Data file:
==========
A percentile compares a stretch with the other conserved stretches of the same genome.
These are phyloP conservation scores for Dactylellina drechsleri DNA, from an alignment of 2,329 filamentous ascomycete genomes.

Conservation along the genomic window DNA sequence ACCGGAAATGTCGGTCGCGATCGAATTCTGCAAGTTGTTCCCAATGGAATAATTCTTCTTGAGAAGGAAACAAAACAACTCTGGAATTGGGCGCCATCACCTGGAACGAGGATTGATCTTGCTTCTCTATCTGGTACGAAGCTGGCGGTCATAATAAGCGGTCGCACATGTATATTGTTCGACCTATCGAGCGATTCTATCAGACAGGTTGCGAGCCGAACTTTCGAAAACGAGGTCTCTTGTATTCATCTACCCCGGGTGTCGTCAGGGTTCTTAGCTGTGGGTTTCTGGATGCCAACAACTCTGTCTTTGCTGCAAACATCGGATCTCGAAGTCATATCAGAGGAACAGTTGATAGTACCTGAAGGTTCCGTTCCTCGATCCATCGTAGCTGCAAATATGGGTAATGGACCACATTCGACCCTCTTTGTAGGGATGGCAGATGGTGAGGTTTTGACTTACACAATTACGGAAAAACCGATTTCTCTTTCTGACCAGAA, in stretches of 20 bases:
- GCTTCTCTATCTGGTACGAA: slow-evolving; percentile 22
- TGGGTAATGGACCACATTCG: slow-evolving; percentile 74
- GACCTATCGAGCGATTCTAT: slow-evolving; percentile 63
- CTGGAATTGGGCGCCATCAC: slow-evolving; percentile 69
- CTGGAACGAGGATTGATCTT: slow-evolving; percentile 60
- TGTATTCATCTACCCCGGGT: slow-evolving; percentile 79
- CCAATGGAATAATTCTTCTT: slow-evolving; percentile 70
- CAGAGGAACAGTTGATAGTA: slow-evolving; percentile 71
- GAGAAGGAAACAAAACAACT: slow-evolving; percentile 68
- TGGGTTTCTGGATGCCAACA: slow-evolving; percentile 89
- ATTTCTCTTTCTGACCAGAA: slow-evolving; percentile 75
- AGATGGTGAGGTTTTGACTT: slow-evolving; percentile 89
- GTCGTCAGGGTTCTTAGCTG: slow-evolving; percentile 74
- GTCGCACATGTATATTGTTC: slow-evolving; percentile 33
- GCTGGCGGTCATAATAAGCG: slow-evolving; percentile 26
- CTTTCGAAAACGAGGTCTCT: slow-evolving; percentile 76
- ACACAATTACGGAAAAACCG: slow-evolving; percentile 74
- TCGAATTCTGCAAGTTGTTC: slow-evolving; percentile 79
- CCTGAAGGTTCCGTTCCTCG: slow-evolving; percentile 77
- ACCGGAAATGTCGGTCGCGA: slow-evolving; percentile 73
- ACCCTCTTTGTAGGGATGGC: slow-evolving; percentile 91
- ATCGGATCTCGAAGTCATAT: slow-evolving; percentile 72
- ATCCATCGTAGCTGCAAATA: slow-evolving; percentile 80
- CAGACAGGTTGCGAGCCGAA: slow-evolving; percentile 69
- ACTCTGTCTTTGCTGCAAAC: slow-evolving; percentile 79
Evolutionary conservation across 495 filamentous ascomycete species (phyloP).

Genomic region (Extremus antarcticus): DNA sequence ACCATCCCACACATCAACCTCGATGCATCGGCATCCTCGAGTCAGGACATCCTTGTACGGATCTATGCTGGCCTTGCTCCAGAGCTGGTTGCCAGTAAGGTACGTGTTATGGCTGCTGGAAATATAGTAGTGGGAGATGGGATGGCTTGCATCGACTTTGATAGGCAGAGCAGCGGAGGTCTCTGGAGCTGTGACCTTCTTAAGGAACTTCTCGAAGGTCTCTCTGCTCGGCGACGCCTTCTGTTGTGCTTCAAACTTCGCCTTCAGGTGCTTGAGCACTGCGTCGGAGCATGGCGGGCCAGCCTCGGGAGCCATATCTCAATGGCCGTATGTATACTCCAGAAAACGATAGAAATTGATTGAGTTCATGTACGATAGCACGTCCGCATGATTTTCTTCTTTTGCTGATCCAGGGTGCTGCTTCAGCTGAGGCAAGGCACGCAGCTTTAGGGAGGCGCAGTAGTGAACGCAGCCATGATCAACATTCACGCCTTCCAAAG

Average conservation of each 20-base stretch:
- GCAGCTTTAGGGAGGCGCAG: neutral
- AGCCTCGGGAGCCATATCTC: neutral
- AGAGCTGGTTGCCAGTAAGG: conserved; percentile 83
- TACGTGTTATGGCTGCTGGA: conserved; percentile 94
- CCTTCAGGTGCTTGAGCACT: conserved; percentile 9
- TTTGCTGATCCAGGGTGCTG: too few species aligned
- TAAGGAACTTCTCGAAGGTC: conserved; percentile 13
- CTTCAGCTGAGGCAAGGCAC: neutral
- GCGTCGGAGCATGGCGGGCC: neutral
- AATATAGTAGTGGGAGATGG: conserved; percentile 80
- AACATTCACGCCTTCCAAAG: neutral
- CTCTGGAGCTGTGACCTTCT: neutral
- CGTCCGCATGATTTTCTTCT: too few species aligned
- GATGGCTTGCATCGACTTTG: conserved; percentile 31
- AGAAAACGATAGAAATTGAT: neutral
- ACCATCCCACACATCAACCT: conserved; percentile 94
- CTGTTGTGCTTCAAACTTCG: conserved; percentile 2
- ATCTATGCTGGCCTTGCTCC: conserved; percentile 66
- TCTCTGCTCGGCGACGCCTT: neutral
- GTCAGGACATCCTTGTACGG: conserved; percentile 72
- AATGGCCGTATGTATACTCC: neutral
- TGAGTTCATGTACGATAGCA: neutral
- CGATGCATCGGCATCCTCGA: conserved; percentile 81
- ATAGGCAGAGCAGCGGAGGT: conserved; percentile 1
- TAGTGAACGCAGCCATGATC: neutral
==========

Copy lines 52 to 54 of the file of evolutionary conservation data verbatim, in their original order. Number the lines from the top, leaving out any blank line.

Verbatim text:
- AATGGCCGTATGTATACTCC: neutral
- TGAGTTCATGTACGATAGCA: neutral
- CGATGCATCGGCATCCTCGA: conserved; percentile 81